Dave Foster: “What a fantastic man. I'll never forget him. RIP Ronan.”
Shaun Tilley: “Sad to hear about Ronan, one of the first people I ever worked for on board Radio Caroline! He lived life his own inimitable way and leaves an incredible legacy behind!! RIP”
Dave Asher: “Sorry to hear about Ronan O'Rahilly's passing. The founder of Radio Caroline. He once rang my mum looking for me and was so mysterious on the phone she thought he was a hitman or a secret agent! Often known by a series of other names ... even the ship was known as ‘the unit’ ... George Lazenby stopped being James Bond because Ronan told him to ... Call me Bobby Kennedy ... ‘don't look at me when I give you the money ...’ Our world is poorer for his passing. RIP Ronan.”
Caroline Martin: “Sad to hear about the passing of Ronan O'Rahilly. Without him radio wouldn't be what it is today. Without him my dad wouldn't have had the passion for Radio Caroline he passed on to me and without him I'd never have known about half the musical artists I have in my collection. A great man. RIP.”
Norman Barrington: “I am so sad to hear the news of Ronan passing away. It marks a special milestone in my own life. Having been part of the Caroline family 1972-1974, I saw him quite often during that tumultuous yet magic time. He gave the go ahead to Mike Hagler and myself to have the Caroline free festival at Stonehenge, which was otherwise in doubt. It was held over the weekend of 21st June 1974. He attended the whole time. He had a particular impact in my life through my time on Caroline but also more famous DJs from Caroline's first incarnation, and of course many musicians too. He touched the lives of millions of listeners, all simply by daring to be different. My sadness is tempered by knowing Ronan had an amaaazing (his favourite word) life. Thank you Ronan.”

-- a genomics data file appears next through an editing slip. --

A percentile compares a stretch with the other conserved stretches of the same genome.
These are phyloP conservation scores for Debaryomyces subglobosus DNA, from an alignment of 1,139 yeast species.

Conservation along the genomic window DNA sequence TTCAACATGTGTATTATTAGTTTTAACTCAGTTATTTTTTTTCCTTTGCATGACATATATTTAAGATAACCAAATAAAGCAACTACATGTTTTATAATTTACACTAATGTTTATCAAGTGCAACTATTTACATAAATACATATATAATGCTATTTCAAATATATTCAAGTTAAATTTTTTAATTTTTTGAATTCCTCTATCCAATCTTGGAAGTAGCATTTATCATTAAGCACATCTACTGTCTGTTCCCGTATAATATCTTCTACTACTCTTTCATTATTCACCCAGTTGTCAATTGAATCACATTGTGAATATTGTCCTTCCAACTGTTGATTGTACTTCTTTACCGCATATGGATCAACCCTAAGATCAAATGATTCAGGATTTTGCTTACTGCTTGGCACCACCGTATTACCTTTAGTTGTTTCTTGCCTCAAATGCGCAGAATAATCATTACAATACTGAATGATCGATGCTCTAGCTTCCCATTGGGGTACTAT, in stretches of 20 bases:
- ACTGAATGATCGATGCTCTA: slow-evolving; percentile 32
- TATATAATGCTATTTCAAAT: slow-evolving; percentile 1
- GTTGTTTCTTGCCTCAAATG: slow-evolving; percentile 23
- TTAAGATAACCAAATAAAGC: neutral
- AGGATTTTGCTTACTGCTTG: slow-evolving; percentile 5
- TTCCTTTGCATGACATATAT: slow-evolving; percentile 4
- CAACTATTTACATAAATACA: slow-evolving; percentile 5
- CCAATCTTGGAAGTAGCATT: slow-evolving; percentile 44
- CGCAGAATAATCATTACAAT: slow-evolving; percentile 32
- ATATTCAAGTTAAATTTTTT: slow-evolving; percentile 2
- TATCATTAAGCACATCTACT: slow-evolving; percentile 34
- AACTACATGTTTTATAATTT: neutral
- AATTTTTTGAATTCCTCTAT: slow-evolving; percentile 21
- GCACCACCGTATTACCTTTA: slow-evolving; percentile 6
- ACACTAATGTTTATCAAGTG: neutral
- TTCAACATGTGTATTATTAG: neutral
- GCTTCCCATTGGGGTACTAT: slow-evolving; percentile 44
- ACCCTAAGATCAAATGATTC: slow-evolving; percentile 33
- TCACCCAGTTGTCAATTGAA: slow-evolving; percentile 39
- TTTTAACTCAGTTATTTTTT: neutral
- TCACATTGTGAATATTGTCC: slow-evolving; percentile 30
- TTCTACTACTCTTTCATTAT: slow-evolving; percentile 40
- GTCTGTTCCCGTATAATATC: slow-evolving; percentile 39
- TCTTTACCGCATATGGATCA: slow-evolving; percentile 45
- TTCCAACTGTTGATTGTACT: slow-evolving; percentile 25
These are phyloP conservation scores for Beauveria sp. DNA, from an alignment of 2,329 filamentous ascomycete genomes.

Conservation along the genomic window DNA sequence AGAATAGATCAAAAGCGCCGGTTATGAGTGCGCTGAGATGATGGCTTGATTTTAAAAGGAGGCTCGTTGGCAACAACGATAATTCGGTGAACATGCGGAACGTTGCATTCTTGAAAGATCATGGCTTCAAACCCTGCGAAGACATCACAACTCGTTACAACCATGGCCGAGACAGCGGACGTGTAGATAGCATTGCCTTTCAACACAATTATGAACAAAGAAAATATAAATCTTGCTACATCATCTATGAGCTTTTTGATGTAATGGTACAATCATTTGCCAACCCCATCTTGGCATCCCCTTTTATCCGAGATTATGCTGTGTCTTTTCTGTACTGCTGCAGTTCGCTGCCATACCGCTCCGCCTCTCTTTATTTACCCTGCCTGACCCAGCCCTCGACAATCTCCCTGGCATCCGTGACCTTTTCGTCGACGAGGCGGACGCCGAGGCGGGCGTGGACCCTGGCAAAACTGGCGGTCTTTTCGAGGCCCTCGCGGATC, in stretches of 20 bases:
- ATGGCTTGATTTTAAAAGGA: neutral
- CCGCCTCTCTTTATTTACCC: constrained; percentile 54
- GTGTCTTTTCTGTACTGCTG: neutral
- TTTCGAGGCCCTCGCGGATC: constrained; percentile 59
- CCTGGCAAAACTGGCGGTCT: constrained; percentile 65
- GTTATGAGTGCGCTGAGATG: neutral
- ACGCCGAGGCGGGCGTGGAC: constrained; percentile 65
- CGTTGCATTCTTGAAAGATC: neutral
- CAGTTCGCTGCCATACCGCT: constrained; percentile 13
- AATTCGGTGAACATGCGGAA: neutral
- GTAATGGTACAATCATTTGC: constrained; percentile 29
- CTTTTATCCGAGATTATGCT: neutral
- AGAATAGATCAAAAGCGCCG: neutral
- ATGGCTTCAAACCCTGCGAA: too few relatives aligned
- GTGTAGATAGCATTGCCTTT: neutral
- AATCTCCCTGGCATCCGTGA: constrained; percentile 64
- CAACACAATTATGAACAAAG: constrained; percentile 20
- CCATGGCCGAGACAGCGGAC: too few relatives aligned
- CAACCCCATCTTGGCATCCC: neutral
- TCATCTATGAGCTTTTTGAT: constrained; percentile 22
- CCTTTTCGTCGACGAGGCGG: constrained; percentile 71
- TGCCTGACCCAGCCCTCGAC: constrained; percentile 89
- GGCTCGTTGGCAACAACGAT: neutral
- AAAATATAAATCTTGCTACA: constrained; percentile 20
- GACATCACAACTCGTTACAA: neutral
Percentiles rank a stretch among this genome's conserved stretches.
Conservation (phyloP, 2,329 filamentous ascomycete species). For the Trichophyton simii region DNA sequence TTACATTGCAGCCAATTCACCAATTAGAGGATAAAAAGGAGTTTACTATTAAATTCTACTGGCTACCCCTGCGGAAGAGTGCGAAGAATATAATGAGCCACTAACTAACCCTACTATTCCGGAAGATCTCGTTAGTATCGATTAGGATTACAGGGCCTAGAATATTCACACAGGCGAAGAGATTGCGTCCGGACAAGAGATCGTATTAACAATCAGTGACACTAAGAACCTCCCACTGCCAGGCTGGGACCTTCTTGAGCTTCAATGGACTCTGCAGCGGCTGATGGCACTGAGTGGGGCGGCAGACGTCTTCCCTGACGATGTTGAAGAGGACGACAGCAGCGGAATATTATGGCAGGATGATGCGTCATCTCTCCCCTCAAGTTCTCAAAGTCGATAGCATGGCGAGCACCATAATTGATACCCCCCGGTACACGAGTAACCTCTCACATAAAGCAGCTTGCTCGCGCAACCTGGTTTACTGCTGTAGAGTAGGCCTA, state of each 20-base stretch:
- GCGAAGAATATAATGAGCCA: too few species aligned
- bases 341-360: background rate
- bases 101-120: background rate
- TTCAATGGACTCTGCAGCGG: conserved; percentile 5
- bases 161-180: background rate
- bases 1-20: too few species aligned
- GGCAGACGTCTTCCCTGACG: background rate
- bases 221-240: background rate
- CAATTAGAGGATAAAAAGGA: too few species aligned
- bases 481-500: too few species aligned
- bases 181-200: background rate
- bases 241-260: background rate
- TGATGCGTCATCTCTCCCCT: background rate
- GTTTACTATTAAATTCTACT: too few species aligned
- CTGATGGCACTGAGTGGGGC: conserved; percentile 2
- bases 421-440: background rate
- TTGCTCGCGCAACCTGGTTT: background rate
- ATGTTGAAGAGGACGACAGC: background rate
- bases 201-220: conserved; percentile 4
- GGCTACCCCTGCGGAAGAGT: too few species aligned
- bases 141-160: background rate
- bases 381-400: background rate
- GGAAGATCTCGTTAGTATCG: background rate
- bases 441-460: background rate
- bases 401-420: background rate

Keith Hampshire: “In 1966 this handsome man gave a young snotty-nosed kid from Calgary, Alberta a job as a deejay on his little rebel radio ship, Radio Caroline. Little did I realize at the time what an impact we would be having on the British Isles & the World!! We all want to leave this planet a better place than when we found it, and Ronan O'Rahilly did that in spades. That little rebel radio ship not only changed the face of broadcasting in Britain, but was greatly instrumental in ‘The British Invasion’! Finally, British musicians could get their music exposed to the general public & the rest of the world. His partner fired me twice for not playing his records, but Ronan hired me back both times. This great man passed away today at 2PM British time. He has left a hole in my heart that may never heal. Thank you, Boss!!! You changed my life!!!”